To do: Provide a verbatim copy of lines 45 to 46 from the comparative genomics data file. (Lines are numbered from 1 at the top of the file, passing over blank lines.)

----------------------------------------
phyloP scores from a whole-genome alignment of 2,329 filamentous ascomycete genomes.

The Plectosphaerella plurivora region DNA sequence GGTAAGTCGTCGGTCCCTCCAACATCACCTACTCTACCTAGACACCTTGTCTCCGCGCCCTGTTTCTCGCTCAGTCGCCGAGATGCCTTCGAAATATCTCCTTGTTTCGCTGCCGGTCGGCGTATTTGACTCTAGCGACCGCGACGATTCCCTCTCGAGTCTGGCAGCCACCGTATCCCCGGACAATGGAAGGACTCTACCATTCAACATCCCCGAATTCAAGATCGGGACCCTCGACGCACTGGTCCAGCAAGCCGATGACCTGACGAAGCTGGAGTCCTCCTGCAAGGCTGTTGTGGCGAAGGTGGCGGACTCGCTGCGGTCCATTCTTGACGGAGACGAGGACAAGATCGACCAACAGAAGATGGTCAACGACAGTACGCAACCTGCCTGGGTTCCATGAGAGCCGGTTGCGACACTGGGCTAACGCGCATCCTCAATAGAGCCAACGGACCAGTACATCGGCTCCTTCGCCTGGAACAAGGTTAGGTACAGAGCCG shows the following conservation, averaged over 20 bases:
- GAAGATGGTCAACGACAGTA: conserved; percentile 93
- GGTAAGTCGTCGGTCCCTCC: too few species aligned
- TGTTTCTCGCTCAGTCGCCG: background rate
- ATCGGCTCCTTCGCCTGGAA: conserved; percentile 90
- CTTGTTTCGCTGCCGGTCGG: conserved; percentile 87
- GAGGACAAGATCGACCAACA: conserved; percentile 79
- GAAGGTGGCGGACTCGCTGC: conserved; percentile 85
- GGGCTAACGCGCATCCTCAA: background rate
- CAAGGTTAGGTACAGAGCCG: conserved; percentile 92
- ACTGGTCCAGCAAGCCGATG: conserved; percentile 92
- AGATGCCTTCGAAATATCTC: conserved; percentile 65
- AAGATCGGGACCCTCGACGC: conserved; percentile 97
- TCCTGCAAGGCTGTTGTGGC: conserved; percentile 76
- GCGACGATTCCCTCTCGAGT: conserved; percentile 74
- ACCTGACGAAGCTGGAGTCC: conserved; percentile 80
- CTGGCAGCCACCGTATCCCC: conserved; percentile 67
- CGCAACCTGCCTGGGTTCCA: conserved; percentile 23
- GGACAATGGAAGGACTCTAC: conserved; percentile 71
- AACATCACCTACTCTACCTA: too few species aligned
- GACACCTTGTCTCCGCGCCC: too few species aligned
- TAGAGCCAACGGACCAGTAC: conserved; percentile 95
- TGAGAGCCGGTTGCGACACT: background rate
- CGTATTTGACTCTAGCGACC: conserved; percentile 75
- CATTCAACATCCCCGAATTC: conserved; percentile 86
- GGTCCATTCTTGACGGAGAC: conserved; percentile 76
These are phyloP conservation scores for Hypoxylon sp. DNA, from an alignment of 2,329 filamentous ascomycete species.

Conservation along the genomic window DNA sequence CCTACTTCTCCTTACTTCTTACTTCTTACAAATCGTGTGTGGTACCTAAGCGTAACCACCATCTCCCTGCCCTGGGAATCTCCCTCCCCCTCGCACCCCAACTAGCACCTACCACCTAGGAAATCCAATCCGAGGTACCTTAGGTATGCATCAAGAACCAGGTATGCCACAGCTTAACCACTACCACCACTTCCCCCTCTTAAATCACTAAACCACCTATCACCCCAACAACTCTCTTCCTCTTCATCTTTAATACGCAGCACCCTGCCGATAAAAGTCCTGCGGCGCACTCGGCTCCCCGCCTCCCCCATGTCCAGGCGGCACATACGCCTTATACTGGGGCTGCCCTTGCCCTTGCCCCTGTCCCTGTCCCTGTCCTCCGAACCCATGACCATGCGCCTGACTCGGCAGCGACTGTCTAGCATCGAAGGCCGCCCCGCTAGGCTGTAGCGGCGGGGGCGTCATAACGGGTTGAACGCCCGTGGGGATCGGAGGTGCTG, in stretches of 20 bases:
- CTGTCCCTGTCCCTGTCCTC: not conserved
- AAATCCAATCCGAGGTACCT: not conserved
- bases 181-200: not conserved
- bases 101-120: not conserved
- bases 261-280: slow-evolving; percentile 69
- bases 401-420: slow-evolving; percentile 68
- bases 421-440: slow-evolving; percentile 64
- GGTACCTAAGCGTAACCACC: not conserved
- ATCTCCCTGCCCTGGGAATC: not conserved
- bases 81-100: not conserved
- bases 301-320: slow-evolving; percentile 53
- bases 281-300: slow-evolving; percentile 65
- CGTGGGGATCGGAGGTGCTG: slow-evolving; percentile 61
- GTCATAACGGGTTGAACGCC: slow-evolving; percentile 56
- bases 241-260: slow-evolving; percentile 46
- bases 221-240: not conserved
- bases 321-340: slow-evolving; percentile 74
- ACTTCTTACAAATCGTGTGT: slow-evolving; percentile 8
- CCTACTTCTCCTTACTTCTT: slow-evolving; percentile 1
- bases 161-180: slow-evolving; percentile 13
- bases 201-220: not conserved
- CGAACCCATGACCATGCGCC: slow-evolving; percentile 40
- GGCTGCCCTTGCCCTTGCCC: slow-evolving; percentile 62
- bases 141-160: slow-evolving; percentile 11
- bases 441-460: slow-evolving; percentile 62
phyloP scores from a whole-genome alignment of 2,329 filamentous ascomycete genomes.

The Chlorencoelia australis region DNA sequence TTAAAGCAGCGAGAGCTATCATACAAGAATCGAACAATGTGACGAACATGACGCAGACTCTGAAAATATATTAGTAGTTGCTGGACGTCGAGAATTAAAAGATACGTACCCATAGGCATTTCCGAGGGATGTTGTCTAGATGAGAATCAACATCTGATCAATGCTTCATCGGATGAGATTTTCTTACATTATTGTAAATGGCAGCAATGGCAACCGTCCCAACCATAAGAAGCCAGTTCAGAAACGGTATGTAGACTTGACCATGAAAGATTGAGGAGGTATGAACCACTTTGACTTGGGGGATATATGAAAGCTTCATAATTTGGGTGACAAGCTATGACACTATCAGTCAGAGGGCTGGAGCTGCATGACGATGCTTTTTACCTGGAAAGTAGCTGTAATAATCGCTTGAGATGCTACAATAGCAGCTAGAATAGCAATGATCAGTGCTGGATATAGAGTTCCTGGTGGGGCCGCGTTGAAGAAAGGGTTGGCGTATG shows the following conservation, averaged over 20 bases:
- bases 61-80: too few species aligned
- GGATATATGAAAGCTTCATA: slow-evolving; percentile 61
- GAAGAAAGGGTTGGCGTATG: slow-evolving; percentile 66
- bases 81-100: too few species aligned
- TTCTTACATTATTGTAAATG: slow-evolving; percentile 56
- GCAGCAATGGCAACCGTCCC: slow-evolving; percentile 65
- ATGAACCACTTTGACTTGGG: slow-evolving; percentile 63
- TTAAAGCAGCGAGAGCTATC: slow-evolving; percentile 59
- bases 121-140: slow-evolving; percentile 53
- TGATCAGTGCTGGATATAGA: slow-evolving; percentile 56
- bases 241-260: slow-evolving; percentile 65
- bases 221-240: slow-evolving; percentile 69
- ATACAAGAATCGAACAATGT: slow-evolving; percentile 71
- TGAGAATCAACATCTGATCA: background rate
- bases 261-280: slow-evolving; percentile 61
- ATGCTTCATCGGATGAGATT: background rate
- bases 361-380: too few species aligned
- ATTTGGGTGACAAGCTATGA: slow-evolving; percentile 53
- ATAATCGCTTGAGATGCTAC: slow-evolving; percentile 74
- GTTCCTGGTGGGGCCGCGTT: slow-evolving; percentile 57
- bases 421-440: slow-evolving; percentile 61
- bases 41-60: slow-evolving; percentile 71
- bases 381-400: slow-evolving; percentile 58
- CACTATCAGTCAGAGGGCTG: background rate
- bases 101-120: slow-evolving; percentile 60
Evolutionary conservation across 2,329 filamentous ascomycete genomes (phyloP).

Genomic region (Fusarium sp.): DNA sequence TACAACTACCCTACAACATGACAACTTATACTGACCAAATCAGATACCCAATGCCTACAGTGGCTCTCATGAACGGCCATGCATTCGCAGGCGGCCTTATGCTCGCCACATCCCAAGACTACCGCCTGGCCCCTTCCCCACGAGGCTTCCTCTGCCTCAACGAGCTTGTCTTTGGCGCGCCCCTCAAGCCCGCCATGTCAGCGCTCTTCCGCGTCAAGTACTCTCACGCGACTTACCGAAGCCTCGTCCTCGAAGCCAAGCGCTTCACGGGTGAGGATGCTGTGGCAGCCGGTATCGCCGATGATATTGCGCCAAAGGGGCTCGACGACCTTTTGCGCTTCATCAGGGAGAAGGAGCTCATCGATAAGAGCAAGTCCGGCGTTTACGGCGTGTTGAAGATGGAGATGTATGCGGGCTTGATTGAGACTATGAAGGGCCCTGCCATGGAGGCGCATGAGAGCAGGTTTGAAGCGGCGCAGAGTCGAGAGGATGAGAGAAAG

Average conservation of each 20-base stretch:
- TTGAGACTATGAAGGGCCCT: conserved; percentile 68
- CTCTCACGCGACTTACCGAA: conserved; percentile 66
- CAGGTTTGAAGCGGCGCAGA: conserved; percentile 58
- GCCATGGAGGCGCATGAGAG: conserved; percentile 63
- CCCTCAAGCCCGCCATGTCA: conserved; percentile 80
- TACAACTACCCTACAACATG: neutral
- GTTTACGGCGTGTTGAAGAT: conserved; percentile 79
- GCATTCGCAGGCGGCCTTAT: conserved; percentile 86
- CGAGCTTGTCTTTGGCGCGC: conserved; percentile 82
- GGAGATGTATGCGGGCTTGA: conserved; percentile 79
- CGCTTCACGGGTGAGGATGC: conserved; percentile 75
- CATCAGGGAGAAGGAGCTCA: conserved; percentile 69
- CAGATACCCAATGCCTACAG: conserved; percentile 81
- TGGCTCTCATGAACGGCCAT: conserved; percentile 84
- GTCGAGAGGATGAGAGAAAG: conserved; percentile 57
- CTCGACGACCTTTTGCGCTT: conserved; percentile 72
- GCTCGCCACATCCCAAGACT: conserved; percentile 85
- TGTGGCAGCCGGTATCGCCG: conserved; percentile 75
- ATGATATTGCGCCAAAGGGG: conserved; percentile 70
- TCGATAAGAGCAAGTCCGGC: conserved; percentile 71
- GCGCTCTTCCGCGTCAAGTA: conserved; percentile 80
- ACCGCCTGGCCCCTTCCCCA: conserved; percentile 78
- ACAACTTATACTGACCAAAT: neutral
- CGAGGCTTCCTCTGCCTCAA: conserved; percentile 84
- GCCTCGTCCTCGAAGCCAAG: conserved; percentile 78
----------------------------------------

- bases 221-240: not conserved
- bases 321-340: slow-evolving; percentile 74